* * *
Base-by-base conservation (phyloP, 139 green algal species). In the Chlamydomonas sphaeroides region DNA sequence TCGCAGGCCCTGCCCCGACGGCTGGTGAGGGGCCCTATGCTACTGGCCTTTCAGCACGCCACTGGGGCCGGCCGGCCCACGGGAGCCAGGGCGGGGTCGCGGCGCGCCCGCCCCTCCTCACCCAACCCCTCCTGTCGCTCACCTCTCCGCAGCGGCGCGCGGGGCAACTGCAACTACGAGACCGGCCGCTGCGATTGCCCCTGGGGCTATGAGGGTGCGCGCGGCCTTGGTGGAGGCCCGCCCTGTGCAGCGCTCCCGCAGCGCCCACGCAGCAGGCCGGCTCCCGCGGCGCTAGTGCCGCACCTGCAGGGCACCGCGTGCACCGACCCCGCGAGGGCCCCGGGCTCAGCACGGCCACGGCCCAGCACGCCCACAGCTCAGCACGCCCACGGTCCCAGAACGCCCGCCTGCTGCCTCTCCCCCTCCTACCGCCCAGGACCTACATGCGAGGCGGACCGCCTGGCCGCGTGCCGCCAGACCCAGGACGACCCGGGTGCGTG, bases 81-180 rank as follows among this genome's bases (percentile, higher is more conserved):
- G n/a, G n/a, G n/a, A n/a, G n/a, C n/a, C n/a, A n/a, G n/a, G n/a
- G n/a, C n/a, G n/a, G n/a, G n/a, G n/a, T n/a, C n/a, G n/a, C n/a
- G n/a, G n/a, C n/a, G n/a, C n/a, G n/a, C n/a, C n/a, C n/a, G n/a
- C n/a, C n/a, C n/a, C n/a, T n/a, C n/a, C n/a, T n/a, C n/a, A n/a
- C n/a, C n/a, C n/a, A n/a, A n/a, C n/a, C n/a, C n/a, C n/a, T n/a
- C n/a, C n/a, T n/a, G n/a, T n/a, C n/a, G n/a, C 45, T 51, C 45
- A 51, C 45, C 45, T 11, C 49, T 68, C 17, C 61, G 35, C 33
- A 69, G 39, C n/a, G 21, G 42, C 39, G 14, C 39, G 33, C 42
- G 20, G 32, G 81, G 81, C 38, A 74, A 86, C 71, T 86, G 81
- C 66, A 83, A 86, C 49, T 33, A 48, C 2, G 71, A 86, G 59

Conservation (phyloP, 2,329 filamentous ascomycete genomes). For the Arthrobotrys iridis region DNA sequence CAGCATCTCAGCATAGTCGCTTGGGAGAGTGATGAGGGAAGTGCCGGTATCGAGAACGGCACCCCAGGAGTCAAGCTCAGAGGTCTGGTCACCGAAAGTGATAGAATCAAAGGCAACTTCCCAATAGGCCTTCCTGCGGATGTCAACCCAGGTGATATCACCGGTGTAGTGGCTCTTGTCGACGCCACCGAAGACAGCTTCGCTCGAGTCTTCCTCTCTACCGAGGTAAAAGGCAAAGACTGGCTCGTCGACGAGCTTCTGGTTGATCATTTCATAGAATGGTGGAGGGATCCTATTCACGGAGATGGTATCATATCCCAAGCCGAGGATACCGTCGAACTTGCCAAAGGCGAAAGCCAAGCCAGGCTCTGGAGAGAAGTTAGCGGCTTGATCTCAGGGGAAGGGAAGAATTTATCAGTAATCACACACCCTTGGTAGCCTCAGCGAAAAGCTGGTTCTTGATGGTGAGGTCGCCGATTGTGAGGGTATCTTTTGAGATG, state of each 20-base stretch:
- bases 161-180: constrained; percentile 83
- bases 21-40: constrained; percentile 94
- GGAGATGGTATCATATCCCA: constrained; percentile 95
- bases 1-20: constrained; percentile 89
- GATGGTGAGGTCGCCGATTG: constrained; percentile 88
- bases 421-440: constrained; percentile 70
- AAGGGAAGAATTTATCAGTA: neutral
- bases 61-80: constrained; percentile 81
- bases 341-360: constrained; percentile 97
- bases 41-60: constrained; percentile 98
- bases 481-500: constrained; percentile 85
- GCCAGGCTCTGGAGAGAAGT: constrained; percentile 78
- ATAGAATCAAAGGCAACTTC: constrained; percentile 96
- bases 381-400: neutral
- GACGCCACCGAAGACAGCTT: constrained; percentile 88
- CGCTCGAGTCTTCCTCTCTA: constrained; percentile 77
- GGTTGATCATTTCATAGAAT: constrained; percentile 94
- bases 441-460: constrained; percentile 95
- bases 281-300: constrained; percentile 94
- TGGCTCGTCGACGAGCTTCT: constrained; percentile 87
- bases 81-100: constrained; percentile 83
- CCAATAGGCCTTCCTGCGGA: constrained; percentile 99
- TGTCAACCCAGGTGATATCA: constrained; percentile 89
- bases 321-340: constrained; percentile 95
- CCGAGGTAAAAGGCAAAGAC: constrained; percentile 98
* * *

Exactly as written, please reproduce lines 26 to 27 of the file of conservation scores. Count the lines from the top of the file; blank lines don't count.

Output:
- bases 381-400: neutral
- GACGCCACCGAAGACAGCTT: constrained; percentile 88